Coronavirus Updates

I was lucky to find my passion for marketing early in my career. As someone with six years of agency experience working with brands like Sprint, Hilton, and Whirlpool, I came to Chicago Booth to round out my quantitative skills before transitioning into consumer packaged goods (CPG) brand management.

When applying to the program, one of the aspects I was attracted to outside of the rigorous curriculum was Booth’s access to thought leaders in the community. I wanted to hear from people who held roles I aspired to, like Morgan Flately, the CMO of McDonald’s.

In May, the Kilts Center for Marketing held a virtual small-group session with Morgan for the Booth Marketing Club as a part of their CMO series. I was eager to join, not only to learn about her experiences, but also to get her perspective on a few questions. Namely—given the short tenure CMO’s traditionally face—what does it take to be successful once you obtain the chief marketing title?

Like many in the marketing industry, Morgan learned the fundamentals of marketing during her post-MBA career working within CPG at PepsiCo. During 13 years with the company, Morgan held a variety of positions and ultimately became the CMO of Gatorade.

Shifting from CPG to retail, she brought this experience into her current position as CMO at McDonald’s. Now three years into the role, Morgan discussed how the CMO role has expanded, requiring marketers to cover more territory than they have historically.

When asked what she thinks it takes to be a successful CMO in today’s landscape, she shared the following four key areas:

  • Whole Brain Thinking: The CMO’s role is no longer just brand; it’s critical to deeply understand data and analytics to find new opportunities for growth.
  • Empathy: The consumer is first, always. It’s important to walk in the shoes of your consumers to explicitly understand why they buy your products.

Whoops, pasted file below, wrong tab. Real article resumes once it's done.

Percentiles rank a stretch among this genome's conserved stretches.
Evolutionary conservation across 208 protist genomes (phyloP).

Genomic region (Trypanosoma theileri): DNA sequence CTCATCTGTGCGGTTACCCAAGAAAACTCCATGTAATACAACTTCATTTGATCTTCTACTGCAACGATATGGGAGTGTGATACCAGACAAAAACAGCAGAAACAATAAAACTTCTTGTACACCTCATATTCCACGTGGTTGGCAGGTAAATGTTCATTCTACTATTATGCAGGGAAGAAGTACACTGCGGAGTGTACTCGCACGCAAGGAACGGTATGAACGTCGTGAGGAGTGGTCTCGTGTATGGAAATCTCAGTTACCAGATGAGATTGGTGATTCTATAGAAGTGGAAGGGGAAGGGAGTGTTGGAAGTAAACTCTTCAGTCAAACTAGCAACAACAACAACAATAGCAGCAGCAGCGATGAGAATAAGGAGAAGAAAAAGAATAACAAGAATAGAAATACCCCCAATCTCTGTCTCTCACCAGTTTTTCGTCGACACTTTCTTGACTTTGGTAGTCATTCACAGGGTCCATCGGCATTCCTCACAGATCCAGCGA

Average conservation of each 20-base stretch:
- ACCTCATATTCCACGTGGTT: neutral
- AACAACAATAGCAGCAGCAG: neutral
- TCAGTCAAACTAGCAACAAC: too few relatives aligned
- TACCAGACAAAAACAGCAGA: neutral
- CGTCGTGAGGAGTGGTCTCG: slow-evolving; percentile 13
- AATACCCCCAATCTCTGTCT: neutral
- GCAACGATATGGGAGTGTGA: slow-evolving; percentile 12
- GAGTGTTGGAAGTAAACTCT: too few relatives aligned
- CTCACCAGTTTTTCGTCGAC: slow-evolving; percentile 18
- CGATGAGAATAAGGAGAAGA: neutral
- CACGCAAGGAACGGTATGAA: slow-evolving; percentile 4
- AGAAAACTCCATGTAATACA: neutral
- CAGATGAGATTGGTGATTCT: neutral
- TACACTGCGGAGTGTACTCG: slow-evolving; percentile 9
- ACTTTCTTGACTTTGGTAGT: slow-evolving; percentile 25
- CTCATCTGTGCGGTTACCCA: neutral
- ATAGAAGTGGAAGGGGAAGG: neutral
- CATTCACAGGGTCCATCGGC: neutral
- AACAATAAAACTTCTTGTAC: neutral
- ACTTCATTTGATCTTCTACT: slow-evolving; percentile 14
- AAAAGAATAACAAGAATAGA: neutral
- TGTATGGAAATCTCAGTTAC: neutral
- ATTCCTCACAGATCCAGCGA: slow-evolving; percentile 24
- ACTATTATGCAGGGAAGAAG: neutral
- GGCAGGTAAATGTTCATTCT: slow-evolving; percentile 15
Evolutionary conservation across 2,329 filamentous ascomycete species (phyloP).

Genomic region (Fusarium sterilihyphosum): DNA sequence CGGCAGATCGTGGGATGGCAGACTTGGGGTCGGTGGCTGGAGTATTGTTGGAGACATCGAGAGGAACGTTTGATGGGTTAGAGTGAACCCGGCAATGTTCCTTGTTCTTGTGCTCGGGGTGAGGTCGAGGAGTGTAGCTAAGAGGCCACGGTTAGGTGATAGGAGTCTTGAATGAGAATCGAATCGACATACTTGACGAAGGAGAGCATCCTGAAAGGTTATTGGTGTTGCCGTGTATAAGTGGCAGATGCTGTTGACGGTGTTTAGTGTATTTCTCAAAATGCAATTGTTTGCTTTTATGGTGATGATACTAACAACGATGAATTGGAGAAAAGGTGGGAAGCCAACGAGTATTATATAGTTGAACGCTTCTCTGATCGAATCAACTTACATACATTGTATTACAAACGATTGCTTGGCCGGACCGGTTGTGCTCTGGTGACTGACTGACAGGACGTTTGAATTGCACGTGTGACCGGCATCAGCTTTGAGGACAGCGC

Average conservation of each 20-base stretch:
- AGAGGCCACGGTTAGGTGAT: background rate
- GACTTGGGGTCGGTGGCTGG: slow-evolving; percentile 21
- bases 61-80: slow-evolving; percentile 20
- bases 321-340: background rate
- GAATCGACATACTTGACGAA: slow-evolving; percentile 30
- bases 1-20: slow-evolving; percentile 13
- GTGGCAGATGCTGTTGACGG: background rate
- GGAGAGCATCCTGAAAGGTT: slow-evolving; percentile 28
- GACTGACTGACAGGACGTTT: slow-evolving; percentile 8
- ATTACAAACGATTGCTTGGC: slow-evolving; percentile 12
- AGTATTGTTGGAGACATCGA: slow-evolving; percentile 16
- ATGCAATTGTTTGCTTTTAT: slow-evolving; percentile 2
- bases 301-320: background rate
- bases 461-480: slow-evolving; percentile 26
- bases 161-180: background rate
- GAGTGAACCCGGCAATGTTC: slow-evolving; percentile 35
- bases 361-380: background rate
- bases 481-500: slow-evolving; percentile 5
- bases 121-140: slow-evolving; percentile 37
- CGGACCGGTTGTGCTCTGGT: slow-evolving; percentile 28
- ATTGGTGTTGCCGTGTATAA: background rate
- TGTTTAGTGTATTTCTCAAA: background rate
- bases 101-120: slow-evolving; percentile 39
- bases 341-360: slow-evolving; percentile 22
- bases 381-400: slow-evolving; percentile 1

• Curiosity: Be obsessively curious about what problems your consumers face and how you can continue to evolve your business to meet them before the competition.
  • Comfort With Ambiguity: Particularly relevant now; uncertainty always breeds opportunity in your career, so jump in with both feet.

As a Booth student, Morgan’s approach resonated with me. In fact, these four key takeaways correlate directly with Booth’s values: respect for others’ perspectives, leading the way with data, exhibiting curiosity, and creating frameworks to tackle the unfamiliar. Yes, data has a growing role in marketing, requiring a broader set of skills. However, creativity and curiosity will always remain critical to drive authentic connections. The fusion of art and science continues. 

As Morgan concluded, she left students with parting advice: “Make sure whatever you’re doing is not for an end goal but because you’re enjoying it in the moment. You’re going to make a lot of sacrifices for your career, so make sure it’s something you are passionate about along the way.”

Given everything we have experienced this year, my response to this advice? I’m lovin’ it.

Thank you again to Morgan for taking the time to talk with Booth students and to the Kilts Center for another notable event. 

Aly Kasberg

Evening MBA Student

Aly Kasberg